Editors' pick

The Darjeeling Limited

MPAA rating: R
Genre: Comedy
Wes Anderson co-wrote and directs this story of a man (Owen Wilson) trying to re-establish family ties by taking his two younger brothers (Adrien Brody and Jason Schwartzman) on a train trip across India.
Starring: Owen Wilson, Jason Schwartzman, Adrien Brody, Bill Murray, Anjelia Huston, Natalie Portman
Director: Wes Anderson
Running time: 1:31
Release: Opened Sep 29, 2007

Editorial Review

Since his debut film, "Bottle Rocket," up through "Rushmore," "The Royal Tenenbaums" and "The Life Aquatic With Steve Zissou," writer-director Wes Anderson has carved out a niche as American cinema's most eccentric, lyrical poet of family dysfunction. He's at it again in "The Darjeeling Limited," a precious, picaresque film about three brothers searching for spiritual meaning in India.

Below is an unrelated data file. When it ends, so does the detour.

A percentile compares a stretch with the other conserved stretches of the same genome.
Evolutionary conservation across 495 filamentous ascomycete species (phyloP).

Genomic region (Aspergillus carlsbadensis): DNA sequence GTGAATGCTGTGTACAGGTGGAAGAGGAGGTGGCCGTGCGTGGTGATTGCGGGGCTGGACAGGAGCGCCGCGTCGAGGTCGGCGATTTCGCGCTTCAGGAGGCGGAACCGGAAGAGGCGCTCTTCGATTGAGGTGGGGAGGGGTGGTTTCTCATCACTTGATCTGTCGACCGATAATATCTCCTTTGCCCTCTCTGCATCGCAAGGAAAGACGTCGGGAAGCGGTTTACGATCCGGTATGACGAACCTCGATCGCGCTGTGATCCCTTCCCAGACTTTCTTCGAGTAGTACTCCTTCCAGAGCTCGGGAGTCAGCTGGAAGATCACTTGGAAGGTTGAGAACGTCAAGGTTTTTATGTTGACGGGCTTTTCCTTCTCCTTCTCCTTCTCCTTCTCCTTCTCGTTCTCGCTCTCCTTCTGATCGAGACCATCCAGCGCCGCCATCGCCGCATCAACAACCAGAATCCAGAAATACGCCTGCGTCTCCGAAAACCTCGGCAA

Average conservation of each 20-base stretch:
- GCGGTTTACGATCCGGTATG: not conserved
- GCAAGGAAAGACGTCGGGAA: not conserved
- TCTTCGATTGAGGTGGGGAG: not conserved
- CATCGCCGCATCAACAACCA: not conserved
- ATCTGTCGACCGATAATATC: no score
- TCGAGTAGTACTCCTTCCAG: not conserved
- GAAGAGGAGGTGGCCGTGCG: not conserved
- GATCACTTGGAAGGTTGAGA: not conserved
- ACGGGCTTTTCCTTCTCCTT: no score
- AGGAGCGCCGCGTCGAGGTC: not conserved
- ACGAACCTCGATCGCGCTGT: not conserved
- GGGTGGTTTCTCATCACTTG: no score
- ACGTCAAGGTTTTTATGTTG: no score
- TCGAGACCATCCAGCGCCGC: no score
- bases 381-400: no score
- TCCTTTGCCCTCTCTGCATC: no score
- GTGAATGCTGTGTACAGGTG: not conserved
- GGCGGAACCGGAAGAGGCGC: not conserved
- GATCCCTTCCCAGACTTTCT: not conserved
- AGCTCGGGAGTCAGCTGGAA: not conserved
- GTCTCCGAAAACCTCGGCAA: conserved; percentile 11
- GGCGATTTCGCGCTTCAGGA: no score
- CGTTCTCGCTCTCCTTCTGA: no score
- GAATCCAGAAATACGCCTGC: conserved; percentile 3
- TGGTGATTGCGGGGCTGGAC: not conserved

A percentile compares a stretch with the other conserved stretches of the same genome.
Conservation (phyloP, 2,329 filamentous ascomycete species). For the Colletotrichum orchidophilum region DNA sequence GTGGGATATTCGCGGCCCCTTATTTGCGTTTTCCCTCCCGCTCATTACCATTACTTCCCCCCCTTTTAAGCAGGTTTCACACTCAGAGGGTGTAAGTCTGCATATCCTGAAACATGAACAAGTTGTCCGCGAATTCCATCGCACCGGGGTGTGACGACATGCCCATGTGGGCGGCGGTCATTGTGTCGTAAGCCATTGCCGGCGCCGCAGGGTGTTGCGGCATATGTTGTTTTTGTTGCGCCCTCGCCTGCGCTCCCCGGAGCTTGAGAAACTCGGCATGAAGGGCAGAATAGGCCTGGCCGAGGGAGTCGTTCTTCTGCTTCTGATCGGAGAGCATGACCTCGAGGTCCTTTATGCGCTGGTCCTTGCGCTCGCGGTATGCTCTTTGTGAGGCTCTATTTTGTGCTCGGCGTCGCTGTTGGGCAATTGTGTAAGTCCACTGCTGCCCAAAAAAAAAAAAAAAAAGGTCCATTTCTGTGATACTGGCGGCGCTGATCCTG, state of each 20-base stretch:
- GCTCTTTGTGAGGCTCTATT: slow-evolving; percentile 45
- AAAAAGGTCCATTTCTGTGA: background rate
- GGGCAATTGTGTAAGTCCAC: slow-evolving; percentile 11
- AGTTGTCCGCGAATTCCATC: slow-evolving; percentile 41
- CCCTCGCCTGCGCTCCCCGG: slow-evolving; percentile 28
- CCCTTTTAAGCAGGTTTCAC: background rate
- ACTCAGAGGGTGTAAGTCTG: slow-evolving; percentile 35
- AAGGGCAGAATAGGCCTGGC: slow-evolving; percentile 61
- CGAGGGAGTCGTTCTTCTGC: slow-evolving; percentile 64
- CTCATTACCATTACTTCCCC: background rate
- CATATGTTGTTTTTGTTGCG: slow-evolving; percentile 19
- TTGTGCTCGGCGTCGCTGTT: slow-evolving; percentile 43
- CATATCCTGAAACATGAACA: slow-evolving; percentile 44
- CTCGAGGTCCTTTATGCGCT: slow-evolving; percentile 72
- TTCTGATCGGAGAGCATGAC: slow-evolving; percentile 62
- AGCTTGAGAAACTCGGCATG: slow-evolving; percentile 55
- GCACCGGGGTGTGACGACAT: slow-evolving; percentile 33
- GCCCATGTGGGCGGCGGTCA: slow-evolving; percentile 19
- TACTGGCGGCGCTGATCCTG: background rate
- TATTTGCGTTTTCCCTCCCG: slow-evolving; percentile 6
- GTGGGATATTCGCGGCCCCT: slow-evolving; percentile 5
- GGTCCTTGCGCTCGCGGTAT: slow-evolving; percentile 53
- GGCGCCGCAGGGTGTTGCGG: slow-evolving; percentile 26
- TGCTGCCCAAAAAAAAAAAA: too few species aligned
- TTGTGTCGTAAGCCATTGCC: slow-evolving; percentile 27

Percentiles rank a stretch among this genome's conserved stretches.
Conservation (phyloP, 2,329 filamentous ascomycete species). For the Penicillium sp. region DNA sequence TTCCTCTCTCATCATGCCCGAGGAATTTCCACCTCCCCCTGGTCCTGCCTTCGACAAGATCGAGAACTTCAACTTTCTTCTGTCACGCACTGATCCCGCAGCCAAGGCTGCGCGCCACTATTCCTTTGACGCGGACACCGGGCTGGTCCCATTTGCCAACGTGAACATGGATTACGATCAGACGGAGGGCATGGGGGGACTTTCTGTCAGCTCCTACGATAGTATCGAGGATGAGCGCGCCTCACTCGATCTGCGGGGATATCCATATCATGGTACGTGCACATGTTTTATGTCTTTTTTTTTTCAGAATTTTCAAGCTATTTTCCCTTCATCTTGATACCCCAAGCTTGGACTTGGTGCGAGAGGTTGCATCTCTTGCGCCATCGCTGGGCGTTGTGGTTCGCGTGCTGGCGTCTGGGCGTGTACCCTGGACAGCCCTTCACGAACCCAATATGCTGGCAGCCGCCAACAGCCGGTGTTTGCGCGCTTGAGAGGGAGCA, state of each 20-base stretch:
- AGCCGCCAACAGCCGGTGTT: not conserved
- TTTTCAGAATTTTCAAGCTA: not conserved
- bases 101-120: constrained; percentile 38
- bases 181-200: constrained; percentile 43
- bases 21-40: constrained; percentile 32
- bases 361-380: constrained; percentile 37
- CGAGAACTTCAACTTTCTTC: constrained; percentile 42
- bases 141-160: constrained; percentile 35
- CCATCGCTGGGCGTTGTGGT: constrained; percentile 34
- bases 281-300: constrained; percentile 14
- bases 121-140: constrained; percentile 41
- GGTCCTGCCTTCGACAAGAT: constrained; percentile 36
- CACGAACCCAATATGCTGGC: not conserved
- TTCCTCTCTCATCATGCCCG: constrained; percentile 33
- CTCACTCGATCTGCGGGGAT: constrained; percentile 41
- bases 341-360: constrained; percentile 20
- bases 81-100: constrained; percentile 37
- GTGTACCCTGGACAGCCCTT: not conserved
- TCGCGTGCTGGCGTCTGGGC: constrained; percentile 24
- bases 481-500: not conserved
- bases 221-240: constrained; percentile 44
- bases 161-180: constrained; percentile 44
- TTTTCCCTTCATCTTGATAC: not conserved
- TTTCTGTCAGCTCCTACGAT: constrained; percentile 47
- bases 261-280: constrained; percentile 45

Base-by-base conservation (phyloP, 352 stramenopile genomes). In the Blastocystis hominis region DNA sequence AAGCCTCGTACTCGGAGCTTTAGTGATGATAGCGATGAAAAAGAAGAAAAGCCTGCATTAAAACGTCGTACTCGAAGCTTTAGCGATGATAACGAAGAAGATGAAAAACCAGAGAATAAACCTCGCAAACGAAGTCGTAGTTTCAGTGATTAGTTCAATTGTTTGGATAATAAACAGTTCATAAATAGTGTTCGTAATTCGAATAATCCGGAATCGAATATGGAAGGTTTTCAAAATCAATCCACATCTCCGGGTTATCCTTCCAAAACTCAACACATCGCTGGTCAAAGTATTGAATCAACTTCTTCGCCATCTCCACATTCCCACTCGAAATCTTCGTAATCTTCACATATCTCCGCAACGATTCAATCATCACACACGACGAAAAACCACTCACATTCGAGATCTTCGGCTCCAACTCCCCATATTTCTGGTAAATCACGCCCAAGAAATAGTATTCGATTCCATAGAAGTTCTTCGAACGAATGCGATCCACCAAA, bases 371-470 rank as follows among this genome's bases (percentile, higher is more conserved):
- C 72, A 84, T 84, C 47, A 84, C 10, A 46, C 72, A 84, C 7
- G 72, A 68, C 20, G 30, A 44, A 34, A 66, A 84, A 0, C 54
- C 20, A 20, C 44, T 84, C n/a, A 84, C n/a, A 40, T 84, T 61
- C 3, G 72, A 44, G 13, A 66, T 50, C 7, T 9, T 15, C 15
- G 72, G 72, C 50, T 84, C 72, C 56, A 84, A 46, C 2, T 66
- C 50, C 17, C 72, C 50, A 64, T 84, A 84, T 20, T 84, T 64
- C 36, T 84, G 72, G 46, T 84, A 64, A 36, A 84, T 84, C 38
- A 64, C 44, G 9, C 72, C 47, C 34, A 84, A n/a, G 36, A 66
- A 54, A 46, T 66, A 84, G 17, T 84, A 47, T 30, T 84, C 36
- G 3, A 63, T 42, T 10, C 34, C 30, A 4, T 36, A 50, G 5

Jason Schwartzman, Adrien Brody and Owen Wilson play Jack, Peter and Francis Whitman, respectively, who haven't seen one another since their father's funeral a year earlier. Francis, who, like most of Anderson's characters, is inexplicably prosperous, has organized a train trip through India to re-bond with his brothers. Against the extravagant backdrop of India's deeply saturated palette and densely woven textures, the Whitmans try to find themselves -- and one another -- in a series of alternately wry and wrenching encounters.

Full of the kind of visual and musical detail for which Anderson is known, "The Darjeeling Limited" isn't deep; its fey humor and obvious metaphors will surely provide ample fodder for Anderson's detractors (and those on the fence). But even if the filmmaker's idea of representing emotional baggage with custom Louis Vuitton suitcases is a bit on-the-nose, it still looks great, as does the entire picture. "The Darjeeling Limited" has its charms, chief of which is watching three terrific actors evince with unforced ease the rewards and resentments of brotherhood.

-- Ann Hornaday (Oct. 5, 2007)

Contains profanity.